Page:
What were some of your favorite books of 2018? Let me know with a comment below.
Many books ago, I was introduced to fantasy writer Terry Brooks. My best friend had been a loyal devotee since childhood. He loaned me his copy of The Sword of Shannara, and I stayed up most of the night devouring it. I completely fell in love with Shea Ohmsford and his quest to defeat the evil Warlock Lord. The book was such an epic masterpiece filled with some of the most incredible characters in a work of fantasy. Some time later, I started reading Brooks’s Magic Kingdom of Landover series and fell in love all over again. Imagine my excitement when my bestie informed me that Terry Brooks would be doing a speaking engagement and book signing near us! It was such a great evening and well worth it!
I found Terry Brooks to be a fun and engaging speaker. He was kind of like the funny old uncle you see at family gatherings. It was great hearing him talk about his upcoming works. I’m most excited about the release of Street Freaks, his upcoming sci-fi thriller. Terry also read an excerpt from a new novella in his Word & Void series. He’s been a published author for over forty years, so he knows a thing or two about the craft. He was incredibly patient and took the time to answer several questions from the fans. I was most excited to hear that a new Landover book will be written in the next couple of years! Listening to Brooks discuss his career made me realize that I am so behind on the Shannara books. More for the TBR pile! I also really want to read his guide to writing, Sometimes the Magic Works.
In order to participate in the book signing, you had to buy a copy of his newest release The Skaar Invasion, the next chapter in The Fall of Shannara series. We were told we could each bring one other book (although several people brought way more), so I chose my volume that holds the first three Landover books. Fortunately, the environment was quite pleasant. The event took place in a large bookstore, and I had fun looking at different books while my friend held my place in line. Unfortunately, budget issues kept my temptations in check.
Despite the long wait, it was so worth it. Terry Brooks was a warm and caring individual who made it a point to talk to each fan for a few moments. I also loved that he wrote a different inspiring message for each of my books. After the event, my friend and I went to a place called Pops, a local landmark that sells (you guessed it) all brands of unique sodas. I made my friend buy a ranch-flavored soda. I tried a sip, and it was quite nasty. All in all, the whole adventure was a lot of fun. I can now say I’ve met and attended signings by two famous authors (the first was Kazuo Ishiguro). I’m motivated now to get caught up with the Shannara books and actually plan to reread the Landover novels in the near future.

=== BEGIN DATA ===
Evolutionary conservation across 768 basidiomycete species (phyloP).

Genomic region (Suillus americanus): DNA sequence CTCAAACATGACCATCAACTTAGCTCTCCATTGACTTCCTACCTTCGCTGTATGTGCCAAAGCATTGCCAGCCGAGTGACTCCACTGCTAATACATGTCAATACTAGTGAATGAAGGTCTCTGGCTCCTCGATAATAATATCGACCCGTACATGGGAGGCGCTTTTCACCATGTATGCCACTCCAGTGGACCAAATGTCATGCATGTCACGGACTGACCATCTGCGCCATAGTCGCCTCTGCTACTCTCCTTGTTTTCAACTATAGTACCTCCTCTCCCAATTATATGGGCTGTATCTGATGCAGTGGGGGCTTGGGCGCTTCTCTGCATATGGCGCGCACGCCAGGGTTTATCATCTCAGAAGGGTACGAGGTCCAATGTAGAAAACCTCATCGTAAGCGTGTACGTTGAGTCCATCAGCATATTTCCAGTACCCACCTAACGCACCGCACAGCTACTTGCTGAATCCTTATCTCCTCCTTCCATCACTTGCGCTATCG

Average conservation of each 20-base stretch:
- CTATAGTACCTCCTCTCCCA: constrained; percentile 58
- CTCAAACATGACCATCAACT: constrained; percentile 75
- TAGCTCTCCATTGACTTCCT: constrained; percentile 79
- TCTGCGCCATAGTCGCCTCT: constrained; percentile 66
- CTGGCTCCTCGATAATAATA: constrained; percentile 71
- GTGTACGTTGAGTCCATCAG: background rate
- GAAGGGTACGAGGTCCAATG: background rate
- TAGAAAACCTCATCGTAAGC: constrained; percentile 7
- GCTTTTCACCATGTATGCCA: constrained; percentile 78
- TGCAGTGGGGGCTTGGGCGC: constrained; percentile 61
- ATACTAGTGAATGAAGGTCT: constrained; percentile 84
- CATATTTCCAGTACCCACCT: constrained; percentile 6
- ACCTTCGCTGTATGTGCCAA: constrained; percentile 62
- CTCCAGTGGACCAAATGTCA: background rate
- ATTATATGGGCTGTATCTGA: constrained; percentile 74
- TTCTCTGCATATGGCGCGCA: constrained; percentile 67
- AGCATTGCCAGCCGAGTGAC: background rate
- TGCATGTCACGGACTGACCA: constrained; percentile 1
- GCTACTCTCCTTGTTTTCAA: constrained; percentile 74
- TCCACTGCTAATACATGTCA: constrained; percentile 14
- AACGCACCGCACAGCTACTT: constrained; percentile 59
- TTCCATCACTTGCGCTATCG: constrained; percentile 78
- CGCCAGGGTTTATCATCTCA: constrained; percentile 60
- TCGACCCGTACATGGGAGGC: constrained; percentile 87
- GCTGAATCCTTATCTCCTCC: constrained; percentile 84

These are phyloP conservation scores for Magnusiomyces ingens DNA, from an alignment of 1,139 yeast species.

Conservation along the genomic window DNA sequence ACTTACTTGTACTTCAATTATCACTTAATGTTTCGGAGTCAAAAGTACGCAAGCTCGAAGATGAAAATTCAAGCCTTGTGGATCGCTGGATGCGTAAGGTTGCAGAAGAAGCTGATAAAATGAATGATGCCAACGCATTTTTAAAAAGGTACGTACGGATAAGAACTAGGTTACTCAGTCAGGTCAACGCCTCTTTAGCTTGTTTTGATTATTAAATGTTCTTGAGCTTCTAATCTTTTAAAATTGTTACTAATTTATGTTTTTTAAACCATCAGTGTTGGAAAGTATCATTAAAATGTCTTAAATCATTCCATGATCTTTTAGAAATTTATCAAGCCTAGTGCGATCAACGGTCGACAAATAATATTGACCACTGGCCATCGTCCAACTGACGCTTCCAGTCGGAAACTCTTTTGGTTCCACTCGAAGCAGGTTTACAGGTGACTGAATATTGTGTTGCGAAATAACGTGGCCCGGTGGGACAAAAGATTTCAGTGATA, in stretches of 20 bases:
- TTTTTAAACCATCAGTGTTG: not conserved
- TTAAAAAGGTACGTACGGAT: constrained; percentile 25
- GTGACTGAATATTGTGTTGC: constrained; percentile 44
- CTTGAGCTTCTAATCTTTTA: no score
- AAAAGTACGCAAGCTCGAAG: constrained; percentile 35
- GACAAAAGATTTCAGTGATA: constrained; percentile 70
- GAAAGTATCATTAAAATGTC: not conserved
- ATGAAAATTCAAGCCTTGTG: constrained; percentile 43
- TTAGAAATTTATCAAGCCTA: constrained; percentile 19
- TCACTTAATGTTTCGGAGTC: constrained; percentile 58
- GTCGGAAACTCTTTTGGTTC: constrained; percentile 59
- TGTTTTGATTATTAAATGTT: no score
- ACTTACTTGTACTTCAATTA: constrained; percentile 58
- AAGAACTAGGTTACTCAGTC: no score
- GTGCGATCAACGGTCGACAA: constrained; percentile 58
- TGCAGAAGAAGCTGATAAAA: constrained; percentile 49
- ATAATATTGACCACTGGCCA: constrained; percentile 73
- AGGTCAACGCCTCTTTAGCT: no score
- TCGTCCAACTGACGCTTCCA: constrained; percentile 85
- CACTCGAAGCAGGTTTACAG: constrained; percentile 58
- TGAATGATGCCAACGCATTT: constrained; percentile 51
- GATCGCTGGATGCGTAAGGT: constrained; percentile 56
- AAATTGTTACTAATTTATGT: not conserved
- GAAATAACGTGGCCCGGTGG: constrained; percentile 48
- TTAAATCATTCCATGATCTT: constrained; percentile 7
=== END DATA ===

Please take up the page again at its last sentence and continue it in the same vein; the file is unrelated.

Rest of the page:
Have you read anything by Terry Brooks that you would recommend? Have you ever attended a book signing? Let me know with a comment down below!
In addition to my annual goal of reading and reviewing at least 50 books, I also signed up for three reading challenges this year. Feel free to see my progress by clicking here. I ask you though, can one have too many challenges? The answer is yes, but I don’t let that stop me! I am pleased to announce another special event just for the month of June! It is time for the 2018 Louisa May Alcott reading challengehosted by In the Bookcase. I had the pleasure of participating last year, and Tarissa kindly informed me last night that the Alcott challenge has returned!
I like this challenge because you set your own parameters. You can choose as many (or as few books) as you would like. These can be her novels, short stories, biographies about Alcott and her family, or even fictionalized accounts of Alcott’s life. Click on the link above for all the details. Did I mention that there are prizes? I’m so excited! Can you feel my enthusiasm people?
Since this year marks the 150th anniversary of Alcott’s classic Little Women, I thought it was fitting. Sadly, I’ve never read this book (but I saw the film version years ago). I look forward to finally crossing this one off of my list.
Before she became a household name thanks to the March family, Alcott was a writer of Gothic thrillers! I thought this would serve as a nice contrast to the warmer and cozier Little Women.
I got this little known book as a free download and know next to nothing about it. My only knowledge is that was spawned from (you guessed it) the classic nursery rhyme.
In addition to reviewing all three of these books, I will be writing additional posts all about……wait for it……Louisa May Alcott. I’ve been toying with the idea of devoting each month to a special theme. such as a specific author, a particular genre, or even some other bookish topic. June will mostly be devoted to Alcott. However, I will continue to post regular book reviews as I always have. My apologies for a slow past couple of weeks, but getting sick will do that to you.
In the meantime, I hope to see some of you take part in this challenge.
What books by Louisa May Alcott have you read or want to read? Sound off with a comment down below!